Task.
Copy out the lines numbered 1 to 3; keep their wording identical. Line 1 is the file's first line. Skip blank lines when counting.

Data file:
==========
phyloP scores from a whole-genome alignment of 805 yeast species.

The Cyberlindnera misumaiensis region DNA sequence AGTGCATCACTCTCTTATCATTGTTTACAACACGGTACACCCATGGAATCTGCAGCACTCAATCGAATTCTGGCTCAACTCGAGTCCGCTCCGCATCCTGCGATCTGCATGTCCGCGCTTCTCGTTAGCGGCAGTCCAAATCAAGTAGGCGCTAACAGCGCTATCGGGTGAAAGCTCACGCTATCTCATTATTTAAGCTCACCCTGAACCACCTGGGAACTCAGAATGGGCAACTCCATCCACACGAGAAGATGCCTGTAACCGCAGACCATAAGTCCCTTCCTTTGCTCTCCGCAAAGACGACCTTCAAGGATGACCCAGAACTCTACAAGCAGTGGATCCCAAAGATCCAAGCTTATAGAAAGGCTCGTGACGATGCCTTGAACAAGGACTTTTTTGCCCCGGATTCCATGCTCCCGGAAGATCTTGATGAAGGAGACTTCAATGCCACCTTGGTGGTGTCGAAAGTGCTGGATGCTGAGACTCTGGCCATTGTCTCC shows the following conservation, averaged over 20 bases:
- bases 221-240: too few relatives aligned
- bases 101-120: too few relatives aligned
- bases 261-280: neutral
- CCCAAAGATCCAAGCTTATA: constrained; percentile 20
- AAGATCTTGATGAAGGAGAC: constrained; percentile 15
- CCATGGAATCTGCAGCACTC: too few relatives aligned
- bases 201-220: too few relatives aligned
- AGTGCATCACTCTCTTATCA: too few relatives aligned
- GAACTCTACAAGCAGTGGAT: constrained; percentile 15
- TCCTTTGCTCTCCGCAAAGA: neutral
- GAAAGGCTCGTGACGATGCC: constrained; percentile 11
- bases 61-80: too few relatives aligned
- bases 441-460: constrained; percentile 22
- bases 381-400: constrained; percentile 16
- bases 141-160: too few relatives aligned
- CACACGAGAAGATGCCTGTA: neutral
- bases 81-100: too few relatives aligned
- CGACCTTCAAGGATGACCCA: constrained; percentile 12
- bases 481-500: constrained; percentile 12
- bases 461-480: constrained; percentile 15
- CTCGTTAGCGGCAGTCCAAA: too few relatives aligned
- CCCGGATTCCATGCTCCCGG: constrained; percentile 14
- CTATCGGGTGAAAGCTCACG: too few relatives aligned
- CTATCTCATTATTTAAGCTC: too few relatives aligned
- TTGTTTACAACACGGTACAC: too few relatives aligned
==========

phyloP scores from a whole-genome alignment of 805 yeast species.

The Cyberlindnera misumaiensis region DNA sequence AGTGCATCACTCTCTTATCATTGTTTACAACACGGTACACCCATGGAATCTGCAGCACTCAATCGAATTCTGGCTCAACTCGAGTCCGCTCCGCATCCTGCGATCTGCATGTCCGCGCTTCTCGTTAGCGGCAGTCCAAATCAAGTAGGCGCTAACAGCGCTATCGGGTGAAAGCTCACGCTATCTCATTATTTAAGCTCACCCTGAACCACCTGGGAACTCAGAATGGGCAACTCCATCCACACGAGAAGATGCCTGTAACCGCAGACCATAAGTCCCTTCCTTTGCTCTCCGCAAAGACGACCTTCAAGGATGACCCAGAACTCTACAAGCAGTGGATCCCAAAGATCCAAGCTTATAGAAAGGCTCGTGACGATGCCTTGAACAAGGACTTTTTTGCCCCGGATTCCATGCTCCCGGAAGATCTTGATGAAGGAGACTTCAATGCCACCTTGGTGGTGTCGAAAGTGCTGGATGCTGAGACTCTGGCCATTGTCTCC shows the following conservation, averaged over 20 bases:
- bases 221-240: too few relatives aligned